Catherine Brown, chief executive of the Food Standards Agency (FSA) made the statement at a meeting of the cross-party Environment, Food and Rural Affairs (EFRA) select committee at Westminster this afternoon (January 30).
MPs on the committee sought evidence about the effectiveness of traceability, labelling and hygiene standards in the food supply chain in the wake of the horse meat scandal.
At the same meeting, FSA chairman Jeff Rooker revealed deep divisions between UK organisation and its Irish counterpart, the Food Safety Authority of Ireland (FSAI), which discovered the contamination .
He accused the FSAI of failing to adhere to protocol by not informing him as soon as they had an indication of a problem.
‘They didn’t tell us’
“They didn't tell us about this until the day before they released the information,” said Rooker. “They did two sets of test for a start. The first was in November. We weren't told about this until January 14. That’s a fact.”
When asked by MPs how long she thought burgers containing horse meat had been on the market, Brown said it could have been up to a year.
She said the FSA had not routinely been testing for horse meat, because it had not been identified as a “high risk factor” in the UK.
“It is possible that these burgers have been on sale for a year," said Brown. “When the Polish authorities [where the horsemeat is believed to have originated from] get to the bottom of this we'll know if it has been happening [for that long]."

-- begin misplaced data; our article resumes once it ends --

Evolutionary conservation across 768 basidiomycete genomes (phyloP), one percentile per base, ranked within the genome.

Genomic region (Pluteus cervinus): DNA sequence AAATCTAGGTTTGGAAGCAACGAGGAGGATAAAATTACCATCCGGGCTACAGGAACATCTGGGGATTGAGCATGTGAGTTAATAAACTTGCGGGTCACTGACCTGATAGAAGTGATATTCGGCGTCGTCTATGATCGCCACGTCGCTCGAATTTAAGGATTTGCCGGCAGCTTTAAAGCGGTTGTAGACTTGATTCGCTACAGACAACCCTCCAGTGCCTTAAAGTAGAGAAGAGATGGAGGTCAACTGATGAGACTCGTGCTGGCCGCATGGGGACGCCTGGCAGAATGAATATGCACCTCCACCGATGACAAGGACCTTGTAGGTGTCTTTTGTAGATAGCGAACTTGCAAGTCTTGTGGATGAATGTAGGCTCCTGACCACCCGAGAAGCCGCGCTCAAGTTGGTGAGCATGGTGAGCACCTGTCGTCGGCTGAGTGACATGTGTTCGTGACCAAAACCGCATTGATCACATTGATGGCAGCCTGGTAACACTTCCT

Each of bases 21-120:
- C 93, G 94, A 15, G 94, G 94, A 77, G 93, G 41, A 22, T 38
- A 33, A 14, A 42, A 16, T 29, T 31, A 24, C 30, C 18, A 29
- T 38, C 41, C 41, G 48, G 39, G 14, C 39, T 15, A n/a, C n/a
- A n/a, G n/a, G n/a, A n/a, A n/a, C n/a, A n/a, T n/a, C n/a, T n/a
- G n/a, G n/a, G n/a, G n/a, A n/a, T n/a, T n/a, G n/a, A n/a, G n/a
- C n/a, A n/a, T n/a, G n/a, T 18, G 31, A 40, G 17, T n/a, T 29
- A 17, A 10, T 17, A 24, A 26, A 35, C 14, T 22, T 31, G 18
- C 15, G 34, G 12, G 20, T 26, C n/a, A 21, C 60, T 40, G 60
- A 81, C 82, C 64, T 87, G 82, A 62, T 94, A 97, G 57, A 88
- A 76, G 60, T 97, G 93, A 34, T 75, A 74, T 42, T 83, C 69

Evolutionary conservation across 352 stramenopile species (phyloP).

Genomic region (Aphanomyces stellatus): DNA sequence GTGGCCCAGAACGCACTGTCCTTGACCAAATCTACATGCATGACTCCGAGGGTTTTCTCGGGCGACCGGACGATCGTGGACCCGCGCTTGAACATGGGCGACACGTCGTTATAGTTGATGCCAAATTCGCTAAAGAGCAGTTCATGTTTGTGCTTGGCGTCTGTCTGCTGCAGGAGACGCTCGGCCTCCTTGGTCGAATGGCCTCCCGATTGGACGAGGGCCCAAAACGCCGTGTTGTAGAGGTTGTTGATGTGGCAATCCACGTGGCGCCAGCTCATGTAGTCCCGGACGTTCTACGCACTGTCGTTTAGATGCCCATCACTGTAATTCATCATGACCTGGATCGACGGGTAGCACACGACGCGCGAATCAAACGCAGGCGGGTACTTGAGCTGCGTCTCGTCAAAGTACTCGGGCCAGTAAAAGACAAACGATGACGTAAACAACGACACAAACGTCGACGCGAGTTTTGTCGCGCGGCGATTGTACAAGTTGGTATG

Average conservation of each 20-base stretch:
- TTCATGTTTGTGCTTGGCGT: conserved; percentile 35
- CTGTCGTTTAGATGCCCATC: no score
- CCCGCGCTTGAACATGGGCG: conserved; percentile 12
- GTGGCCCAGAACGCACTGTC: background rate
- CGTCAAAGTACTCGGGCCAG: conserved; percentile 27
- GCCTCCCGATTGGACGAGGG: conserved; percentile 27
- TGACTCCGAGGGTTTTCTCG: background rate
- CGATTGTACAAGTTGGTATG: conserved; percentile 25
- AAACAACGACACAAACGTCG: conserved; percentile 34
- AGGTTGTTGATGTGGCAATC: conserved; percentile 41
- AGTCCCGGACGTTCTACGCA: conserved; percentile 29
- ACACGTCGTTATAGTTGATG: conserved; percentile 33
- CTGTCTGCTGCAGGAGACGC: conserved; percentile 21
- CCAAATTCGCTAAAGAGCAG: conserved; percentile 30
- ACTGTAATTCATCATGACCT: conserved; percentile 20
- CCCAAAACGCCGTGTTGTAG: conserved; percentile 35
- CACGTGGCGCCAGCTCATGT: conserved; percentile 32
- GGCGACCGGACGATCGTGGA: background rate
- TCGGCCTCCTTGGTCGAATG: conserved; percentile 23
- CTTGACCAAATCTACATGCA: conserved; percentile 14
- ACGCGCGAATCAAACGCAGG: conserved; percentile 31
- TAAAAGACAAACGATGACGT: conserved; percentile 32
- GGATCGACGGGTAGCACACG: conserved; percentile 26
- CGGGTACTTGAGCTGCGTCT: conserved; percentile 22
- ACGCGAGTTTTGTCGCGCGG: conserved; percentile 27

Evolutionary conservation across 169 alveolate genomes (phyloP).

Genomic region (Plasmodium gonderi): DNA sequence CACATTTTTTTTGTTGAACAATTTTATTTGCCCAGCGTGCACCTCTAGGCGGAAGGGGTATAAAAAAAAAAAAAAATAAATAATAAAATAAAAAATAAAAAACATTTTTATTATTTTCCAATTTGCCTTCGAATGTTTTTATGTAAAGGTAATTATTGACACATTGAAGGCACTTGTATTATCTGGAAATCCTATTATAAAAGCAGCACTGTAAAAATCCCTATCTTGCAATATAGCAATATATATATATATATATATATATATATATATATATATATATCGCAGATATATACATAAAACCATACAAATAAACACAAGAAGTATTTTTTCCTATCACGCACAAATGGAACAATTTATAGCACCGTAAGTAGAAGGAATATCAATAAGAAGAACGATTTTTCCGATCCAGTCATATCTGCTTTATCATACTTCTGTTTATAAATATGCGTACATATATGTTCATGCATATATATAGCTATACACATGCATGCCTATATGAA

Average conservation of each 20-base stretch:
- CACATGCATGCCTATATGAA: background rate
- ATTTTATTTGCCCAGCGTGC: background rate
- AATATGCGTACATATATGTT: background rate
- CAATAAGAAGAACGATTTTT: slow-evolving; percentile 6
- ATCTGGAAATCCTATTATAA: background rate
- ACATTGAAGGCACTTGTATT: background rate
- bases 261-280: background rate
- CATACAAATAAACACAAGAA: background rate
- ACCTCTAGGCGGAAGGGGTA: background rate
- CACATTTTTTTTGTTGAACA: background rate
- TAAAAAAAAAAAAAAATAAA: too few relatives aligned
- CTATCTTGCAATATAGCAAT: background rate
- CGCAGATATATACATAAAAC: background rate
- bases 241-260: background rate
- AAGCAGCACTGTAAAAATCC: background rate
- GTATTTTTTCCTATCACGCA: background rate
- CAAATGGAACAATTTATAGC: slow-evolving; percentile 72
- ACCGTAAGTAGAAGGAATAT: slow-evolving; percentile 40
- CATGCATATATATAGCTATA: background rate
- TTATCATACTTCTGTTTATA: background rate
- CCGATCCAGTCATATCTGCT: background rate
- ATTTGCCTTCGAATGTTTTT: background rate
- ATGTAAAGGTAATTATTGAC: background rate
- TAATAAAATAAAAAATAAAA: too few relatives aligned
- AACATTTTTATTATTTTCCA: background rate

MPs expressed their surprise that the FSA and local authorities in Britain were not regularly testing for horse meat, especially given the current economic climate.
However, Brown said the UK adopted an intelligence-based approach to its actions.
“We do have tests that could test for horse meat but we had no intelligence to suggest it was something we should do,” she added.
The horse meat controversy began when the FSAI found traces of horse and pig DNA in burgers sold by Tesco, Iceland, Aldi and Dunnes Stores.
One sample sold by Tesco contained 29% horse meat.
It is believed around 10M burgers were withdrawn from the market in the wake of the scandal.
It has since been revealed that ABP Foods imported the meat from an unnamed, and according to Tesco “unapproved”, supplier in Poland. The burgers were manufactured at ABP Foods’ Silvercrest factory in County Monaghan, Ireland.
Tesco announced earlier today it had cancelled its contract with Silvercrest because of the “breach of trust”. It also pledged to introduce a DNA testing system − “a significant investment, borne by Tesco” − to stop horse meat from again entering the food chain and to reassure customers.
See FoodManufacture.co.uk tomorrow to find out how senior executives from Tesco and Iceland fared in front of the committee.
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